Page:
Retro Louisville Malls
Hey guys! Well, I haven't covered any Louisville malls here yet (do have an entry for Florence Mall in Kentucky though), so I think it's about time. Thanks to a generous MOA reader who wishes to receive no credit for this great submission (but you know who you are and I'm giving you silent credit!), I share the following Louisville area mall memories and photos from Nameless:
I’ve enjoyed your efforts so much, I thought I’d send a few pictures and descriptions of local malls from the past here in Louisville, Kentucky, for your collection (if you don’t have some already).
Bashford Manor Mall opened in the early seventies (1971 or 72, I believe), was remodeled in the late eighties, and died and was replaced by a Wal-Mart and Lowe’s just a few years ago. These are pictures I took as a kid in 1979, not knowing at the time how precious they would become. This mall had TV pits, a big rustic wooden shelter-type structure in one of the courts, and a large circular painting of famous horses on the high, windowless ceiling above the fountain in the court outside Bacon’s department store.
The mall sat on the former Bashford Manor horse farm, and the horses pictured on that ceiling were either previous Kentucky Derby winners, or famous horses from Bashford Manor Farm—I don’t remember. The painting was removed in the heartless remodel of the late eighties. I’ve heard that at one time, Bashford Manor was the busiest mall in the metro area, beating out Oxmoor Center, Jefferson Mall, Greentree Mall (in Indiana) and the very popular Mall St. Matthews.
Westland Mall (later Park Place Mall) served the southwest part of the city. It was probably also built in the early seventies. I visited once in the eighties before it was turned into a lifestyle center in the early nineties. It had never been renovated, but I recall that the interior was very plain, and never felt compelled to take or find pictures of it.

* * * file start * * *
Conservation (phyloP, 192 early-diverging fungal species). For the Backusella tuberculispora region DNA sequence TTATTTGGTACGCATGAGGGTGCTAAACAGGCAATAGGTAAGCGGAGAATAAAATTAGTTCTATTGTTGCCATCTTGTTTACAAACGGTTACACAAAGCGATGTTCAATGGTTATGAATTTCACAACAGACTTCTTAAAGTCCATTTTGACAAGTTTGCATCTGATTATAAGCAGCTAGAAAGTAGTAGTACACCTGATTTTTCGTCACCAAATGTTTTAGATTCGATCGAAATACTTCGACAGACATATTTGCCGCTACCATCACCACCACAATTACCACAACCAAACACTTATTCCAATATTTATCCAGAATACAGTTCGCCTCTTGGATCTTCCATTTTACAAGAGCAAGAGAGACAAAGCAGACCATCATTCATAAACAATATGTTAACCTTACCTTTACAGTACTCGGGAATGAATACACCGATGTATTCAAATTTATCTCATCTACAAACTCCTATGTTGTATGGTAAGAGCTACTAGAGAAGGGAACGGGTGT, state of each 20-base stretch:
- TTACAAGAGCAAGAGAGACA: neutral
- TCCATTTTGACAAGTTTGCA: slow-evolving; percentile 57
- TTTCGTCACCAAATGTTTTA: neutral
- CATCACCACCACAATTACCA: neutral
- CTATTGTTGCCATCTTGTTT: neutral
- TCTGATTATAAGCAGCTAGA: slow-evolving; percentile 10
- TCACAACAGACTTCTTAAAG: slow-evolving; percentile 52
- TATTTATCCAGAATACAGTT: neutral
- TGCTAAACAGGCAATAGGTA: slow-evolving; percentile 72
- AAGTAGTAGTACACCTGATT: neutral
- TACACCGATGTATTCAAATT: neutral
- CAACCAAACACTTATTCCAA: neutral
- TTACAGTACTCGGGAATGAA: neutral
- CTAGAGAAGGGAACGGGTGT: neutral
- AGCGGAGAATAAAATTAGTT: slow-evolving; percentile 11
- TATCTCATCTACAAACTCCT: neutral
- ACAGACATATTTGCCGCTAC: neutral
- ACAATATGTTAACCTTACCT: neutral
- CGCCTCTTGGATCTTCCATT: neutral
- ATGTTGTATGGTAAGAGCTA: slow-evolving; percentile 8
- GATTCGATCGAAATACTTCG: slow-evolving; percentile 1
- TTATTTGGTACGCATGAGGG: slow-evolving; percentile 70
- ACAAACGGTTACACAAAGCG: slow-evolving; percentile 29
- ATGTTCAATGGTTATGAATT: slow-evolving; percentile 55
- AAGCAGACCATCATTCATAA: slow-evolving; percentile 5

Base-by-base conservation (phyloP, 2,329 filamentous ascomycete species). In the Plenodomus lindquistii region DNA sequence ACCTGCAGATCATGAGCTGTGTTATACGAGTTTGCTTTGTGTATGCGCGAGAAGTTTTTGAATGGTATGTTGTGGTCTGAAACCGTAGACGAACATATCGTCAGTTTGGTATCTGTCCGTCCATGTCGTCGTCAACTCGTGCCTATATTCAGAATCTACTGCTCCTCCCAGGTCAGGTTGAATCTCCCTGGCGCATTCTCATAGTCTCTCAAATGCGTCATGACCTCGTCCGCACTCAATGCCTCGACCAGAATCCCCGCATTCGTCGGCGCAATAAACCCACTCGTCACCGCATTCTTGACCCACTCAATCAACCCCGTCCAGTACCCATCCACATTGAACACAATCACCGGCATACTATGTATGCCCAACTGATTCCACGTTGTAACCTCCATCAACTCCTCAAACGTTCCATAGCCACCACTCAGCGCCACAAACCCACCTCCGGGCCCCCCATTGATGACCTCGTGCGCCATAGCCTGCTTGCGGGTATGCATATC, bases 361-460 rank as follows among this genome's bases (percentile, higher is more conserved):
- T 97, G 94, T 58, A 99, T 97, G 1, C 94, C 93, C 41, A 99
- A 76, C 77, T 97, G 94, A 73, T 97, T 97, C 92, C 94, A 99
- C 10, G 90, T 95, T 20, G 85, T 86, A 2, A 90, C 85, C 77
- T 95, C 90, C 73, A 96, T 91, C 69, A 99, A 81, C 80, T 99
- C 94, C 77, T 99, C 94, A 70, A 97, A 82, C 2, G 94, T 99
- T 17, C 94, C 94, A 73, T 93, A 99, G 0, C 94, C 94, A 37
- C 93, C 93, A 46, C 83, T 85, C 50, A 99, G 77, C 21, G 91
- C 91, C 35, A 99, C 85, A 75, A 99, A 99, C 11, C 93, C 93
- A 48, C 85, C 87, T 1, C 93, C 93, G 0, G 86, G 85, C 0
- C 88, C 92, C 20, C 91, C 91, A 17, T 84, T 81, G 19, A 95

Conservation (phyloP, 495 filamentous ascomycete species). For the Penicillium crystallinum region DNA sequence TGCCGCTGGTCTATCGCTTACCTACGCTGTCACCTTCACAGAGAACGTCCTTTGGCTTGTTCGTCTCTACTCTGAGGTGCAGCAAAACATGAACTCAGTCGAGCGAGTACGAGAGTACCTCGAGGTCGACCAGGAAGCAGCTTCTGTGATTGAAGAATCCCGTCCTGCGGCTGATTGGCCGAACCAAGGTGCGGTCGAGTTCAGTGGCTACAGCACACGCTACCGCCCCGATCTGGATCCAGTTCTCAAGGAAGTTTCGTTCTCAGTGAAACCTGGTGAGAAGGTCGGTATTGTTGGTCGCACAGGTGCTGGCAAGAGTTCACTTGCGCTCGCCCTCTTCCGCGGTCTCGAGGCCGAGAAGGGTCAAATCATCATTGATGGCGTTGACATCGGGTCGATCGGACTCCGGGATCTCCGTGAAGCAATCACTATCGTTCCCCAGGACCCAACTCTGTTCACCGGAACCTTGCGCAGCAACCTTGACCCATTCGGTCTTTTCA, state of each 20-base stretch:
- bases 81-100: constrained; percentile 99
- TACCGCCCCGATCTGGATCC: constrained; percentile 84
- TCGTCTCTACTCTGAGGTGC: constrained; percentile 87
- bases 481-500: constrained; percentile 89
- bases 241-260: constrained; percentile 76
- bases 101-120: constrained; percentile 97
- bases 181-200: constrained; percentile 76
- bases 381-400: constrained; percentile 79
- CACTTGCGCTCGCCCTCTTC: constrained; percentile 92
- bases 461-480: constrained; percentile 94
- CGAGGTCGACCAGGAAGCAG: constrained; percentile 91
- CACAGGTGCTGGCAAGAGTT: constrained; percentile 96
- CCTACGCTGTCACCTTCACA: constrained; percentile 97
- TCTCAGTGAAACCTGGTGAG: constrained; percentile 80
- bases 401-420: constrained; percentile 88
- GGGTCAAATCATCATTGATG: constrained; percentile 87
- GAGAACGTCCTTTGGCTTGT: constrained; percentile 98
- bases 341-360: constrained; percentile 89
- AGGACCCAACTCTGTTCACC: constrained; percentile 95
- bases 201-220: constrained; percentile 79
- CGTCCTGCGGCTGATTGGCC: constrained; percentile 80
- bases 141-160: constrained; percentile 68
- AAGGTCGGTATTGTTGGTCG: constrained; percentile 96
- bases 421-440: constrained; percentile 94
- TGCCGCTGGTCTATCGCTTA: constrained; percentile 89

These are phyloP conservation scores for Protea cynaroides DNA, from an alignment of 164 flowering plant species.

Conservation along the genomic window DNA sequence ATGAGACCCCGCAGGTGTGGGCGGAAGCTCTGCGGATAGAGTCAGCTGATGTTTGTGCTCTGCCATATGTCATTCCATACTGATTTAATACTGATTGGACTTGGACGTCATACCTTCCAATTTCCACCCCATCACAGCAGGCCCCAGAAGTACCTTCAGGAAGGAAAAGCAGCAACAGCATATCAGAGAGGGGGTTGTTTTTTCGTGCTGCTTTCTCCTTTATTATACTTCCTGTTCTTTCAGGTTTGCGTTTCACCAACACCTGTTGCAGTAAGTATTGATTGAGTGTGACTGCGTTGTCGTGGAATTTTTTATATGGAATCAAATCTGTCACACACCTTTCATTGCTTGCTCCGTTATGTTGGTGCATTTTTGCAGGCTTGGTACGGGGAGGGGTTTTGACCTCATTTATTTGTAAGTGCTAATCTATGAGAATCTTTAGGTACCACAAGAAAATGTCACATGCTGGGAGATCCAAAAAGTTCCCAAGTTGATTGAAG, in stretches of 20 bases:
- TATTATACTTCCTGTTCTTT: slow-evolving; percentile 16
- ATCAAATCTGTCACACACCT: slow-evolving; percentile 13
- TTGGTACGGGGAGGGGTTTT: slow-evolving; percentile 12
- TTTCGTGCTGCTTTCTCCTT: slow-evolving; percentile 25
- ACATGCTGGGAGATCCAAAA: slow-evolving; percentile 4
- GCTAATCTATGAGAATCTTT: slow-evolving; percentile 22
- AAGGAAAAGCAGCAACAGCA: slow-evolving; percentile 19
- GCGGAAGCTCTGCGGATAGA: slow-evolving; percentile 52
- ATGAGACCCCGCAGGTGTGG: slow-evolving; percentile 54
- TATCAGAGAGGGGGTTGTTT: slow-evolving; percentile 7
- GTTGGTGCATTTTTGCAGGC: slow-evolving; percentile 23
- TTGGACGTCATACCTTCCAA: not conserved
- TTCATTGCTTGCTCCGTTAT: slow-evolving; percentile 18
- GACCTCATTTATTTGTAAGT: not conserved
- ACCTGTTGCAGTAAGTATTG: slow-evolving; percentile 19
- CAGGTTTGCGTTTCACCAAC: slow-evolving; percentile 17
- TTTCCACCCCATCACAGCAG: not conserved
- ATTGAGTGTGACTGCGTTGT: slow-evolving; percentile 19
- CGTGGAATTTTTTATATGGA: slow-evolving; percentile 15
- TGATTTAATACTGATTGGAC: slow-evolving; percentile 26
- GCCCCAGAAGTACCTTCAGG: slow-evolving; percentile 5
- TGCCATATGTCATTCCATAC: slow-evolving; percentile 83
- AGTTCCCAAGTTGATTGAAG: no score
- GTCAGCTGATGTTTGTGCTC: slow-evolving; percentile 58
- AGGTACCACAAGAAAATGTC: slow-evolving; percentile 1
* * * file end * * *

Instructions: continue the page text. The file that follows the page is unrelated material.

Greentree Mall in Clarksville, Indiana, opened in the late sixties. It was renovated in the eighties and again in the nineties. Originally, the most distinguishing feature was a large tree beneath the skylight in the center court area. Hence the name of the mall. Greentree originally had the same polished concrete floors and giant concrete turtles for kids to climb on that were originally at the Mall St. Matthews, which I’ve described below.
I also have some old pictures of another local mall from the late seventies. Once I get them scanned, I’ll send a few. They’re of Jefferson Mall (opened, 1978), which was a Jacobs mall. I have pictures from the nineties of several other Jacobs malls in Kentucky, Indiana, and Ohio before renovation or demolition, and I’ll send some for comparison once I scan them. It would be interesting to know who designed them, because, as with the Taubmans, there are many similarities.
I know that Belden Village in Canton, Ohio, and Southlake in Merrillville, Indiana, were both Jacobs-owned malls. I think I read somewhere that Southlake opened in 1976. Euclid Square in Ohio was also a Jacobs, and I believe there’s a picture-filled site devoted to its death on the web. Now I think most of the Jacobs malls have been sold.
Raceland Mall: Another mall just about a mile down the road from Bashford Manor was Raceland Mall. It opened in 1975. I remember visiting in the early eighties, and it was already practically dead. It was situated in an unfortunate area near crime-ridden housing and too close to Bashford Manor. It is currently home to a massive auto center, and the shell of the mall is still somewhat recognizable. The following picture ran in the Louisville Courier-Journal as part of an article on the impending demise of Bashford Manor. The quality isn’t great, but to me, it’s better than nothing.
Mall St. Matthews: The mall of my childhood is the current Mall St. Matthews (then called simply, “The Mall”). It was a Rouse mall. I may share more memories of it later as I have time. I don’t have any old pictures of it, yet the time I spent there as a toddler in the late sixties was some of the most memorable of my childhood. My mother used to put me in front of either of the two fountains while she had some alone time elsewhere in the mall (This was in the days before we worried about random kidnapping). No matter how long I sat there, when she came to take me away, I screamed and cried all the way home.
Imagine my heartbreak when I went back in the late seventies to find it in the process of renovation. It was remodeled again in the early nineties. It’s currently the largest and seemingly most popular local mall. Of course, nothing compares to those nostalgic memories of the old mall when it had only two anchors, polished concrete floors, an aviary, giant concrete turtles to play on, and some of the most interesting mall fountains ever.
Edit: Corrected the Raceland Mall opening date from 1974 to 1975.